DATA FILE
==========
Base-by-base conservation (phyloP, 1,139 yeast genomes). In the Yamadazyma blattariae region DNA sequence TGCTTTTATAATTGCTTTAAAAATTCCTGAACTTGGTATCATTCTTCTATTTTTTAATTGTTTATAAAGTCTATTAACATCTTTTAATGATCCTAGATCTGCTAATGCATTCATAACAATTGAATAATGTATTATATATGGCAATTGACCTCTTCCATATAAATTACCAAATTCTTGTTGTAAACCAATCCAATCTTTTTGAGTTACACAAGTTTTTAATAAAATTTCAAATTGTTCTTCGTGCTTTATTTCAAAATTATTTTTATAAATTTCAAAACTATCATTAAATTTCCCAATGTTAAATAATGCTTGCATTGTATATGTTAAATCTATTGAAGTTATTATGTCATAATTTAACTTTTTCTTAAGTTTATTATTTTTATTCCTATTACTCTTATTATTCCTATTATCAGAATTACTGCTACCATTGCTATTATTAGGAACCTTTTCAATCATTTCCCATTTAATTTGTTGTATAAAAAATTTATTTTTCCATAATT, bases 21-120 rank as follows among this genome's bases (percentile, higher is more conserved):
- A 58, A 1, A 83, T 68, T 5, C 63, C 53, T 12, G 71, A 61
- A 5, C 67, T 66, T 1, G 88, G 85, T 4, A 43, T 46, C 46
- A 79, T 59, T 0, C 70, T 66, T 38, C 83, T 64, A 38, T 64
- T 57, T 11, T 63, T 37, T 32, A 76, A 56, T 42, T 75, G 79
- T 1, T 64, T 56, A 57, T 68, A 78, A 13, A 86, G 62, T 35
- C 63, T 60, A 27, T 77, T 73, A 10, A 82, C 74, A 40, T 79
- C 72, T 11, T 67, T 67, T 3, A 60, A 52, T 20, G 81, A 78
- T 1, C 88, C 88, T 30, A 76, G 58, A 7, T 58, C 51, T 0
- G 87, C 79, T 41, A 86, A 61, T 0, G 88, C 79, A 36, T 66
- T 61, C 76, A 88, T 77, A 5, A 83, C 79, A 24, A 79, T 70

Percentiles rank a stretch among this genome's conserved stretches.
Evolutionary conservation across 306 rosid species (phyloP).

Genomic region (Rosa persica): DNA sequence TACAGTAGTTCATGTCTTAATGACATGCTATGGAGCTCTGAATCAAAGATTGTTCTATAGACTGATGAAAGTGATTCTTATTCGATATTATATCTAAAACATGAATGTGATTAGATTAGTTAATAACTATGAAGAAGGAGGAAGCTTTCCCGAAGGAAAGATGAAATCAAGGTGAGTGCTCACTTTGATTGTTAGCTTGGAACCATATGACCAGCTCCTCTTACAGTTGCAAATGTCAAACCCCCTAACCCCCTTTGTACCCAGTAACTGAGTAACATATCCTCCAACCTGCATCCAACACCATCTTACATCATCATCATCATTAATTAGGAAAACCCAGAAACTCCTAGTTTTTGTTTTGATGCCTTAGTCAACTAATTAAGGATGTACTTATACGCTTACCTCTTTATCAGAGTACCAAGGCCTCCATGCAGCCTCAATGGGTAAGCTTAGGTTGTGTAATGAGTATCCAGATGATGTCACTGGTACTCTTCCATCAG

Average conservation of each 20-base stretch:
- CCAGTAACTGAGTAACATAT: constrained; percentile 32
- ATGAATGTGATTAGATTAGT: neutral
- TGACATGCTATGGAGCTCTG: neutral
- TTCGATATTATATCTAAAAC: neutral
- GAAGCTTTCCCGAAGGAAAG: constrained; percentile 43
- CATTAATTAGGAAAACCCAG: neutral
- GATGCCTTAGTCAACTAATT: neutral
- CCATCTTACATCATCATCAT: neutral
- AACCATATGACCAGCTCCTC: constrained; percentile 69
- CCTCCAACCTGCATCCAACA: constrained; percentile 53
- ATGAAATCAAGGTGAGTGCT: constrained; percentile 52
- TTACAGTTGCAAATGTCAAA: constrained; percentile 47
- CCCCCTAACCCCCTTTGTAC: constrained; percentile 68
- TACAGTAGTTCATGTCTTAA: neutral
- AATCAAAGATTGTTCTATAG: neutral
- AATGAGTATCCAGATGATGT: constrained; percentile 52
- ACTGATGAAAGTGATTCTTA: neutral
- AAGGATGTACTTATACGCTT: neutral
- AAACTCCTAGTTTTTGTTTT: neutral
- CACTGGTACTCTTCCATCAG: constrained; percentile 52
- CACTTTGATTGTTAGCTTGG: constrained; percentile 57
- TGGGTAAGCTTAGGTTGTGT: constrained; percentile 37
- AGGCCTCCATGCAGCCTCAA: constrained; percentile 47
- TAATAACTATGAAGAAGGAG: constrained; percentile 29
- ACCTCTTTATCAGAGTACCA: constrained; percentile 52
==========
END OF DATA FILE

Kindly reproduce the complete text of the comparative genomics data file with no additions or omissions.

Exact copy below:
Base-by-base conservation (phyloP, 1,139 yeast genomes). In the Yamadazyma blattariae region DNA sequence TGCTTTTATAATTGCTTTAAAAATTCCTGAACTTGGTATCATTCTTCTATTTTTTAATTGTTTATAAAGTCTATTAACATCTTTTAATGATCCTAGATCTGCTAATGCATTCATAACAATTGAATAATGTATTATATATGGCAATTGACCTCTTCCATATAAATTACCAAATTCTTGTTGTAAACCAATCCAATCTTTTTGAGTTACACAAGTTTTTAATAAAATTTCAAATTGTTCTTCGTGCTTTATTTCAAAATTATTTTTATAAATTTCAAAACTATCATTAAATTTCCCAATGTTAAATAATGCTTGCATTGTATATGTTAAATCTATTGAAGTTATTATGTCATAATTTAACTTTTTCTTAAGTTTATTATTTTTATTCCTATTACTCTTATTATTCCTATTATCAGAATTACTGCTACCATTGCTATTATTAGGAACCTTTTCAATCATTTCCCATTTAATTTGTTGTATAAAAAATTTATTTTTCCATAATT, bases 21-120 rank as follows among this genome's bases (percentile, higher is more conserved):
- A 58, A 1, A 83, T 68, T 5, C 63, C 53, T 12, G 71, A 61
- A 5, C 67, T 66, T 1, G 88, G 85, T 4, A 43, T 46, C 46
- A 79, T 59, T 0, C 70, T 66, T 38, C 83, T 64, A 38, T 64
- T 57, T 11, T 63, T 37, T 32, A 76, A 56, T 42, T 75, G 79
- T 1, T 64, T 56, A 57, T 68, A 78, A 13, A 86, G 62, T 35
- C 63, T 60, A 27, T 77, T 73, A 10, A 82, C 74, A 40, T 79
- C 72, T 11, T 67, T 67, T 3, A 60, A 52, T 20, G 81, A 78
- T 1, C 88, C 88, T 30, A 76, G 58, A 7, T 58, C 51, T 0
- G 87, C 79, T 41, A 86, A 61, T 0, G 88, C 79, A 36, T 66
- T 61, C 76, A 88, T 77, A 5, A 83, C 79, A 24, A 79, T 70

Percentiles rank a stretch among this genome's conserved stretches.
Evolutionary conservation across 306 rosid species (phyloP).

Genomic region (Rosa persica): DNA sequence TACAGTAGTTCATGTCTTAATGACATGCTATGGAGCTCTGAATCAAAGATTGTTCTATAGACTGATGAAAGTGATTCTTATTCGATATTATATCTAAAACATGAATGTGATTAGATTAGTTAATAACTATGAAGAAGGAGGAAGCTTTCCCGAAGGAAAGATGAAATCAAGGTGAGTGCTCACTTTGATTGTTAGCTTGGAACCATATGACCAGCTCCTCTTACAGTTGCAAATGTCAAACCCCCTAACCCCCTTTGTACCCAGTAACTGAGTAACATATCCTCCAACCTGCATCCAACACCATCTTACATCATCATCATCATTAATTAGGAAAACCCAGAAACTCCTAGTTTTTGTTTTGATGCCTTAGTCAACTAATTAAGGATGTACTTATACGCTTACCTCTTTATCAGAGTACCAAGGCCTCCATGCAGCCTCAATGGGTAAGCTTAGGTTGTGTAATGAGTATCCAGATGATGTCACTGGTACTCTTCCATCAG

Average conservation of each 20-base stretch:
- CCAGTAACTGAGTAACATAT: constrained; percentile 32
- ATGAATGTGATTAGATTAGT: neutral
- TGACATGCTATGGAGCTCTG: neutral
- TTCGATATTATATCTAAAAC: neutral
- GAAGCTTTCCCGAAGGAAAG: constrained; percentile 43
- CATTAATTAGGAAAACCCAG: neutral
- GATGCCTTAGTCAACTAATT: neutral
- CCATCTTACATCATCATCAT: neutral
- AACCATATGACCAGCTCCTC: constrained; percentile 69
- CCTCCAACCTGCATCCAACA: constrained; percentile 53
- ATGAAATCAAGGTGAGTGCT: constrained; percentile 52
- TTACAGTTGCAAATGTCAAA: constrained; percentile 47
- CCCCCTAACCCCCTTTGTAC: constrained; percentile 68
- TACAGTAGTTCATGTCTTAA: neutral
- AATCAAAGATTGTTCTATAG: neutral
- AATGAGTATCCAGATGATGT: constrained; percentile 52
- ACTGATGAAAGTGATTCTTA: neutral
- AAGGATGTACTTATACGCTT: neutral
- AAACTCCTAGTTTTTGTTTT: neutral
- CACTGGTACTCTTCCATCAG: constrained; percentile 52
- CACTTTGATTGTTAGCTTGG: constrained; percentile 57
- TGGGTAAGCTTAGGTTGTGT: constrained; percentile 37
- AGGCCTCCATGCAGCCTCAA: constrained; percentile 47
- TAATAACTATGAAGAAGGAG: constrained; percentile 29
- ACCTCTTTATCAGAGTACCA: constrained; percentile 52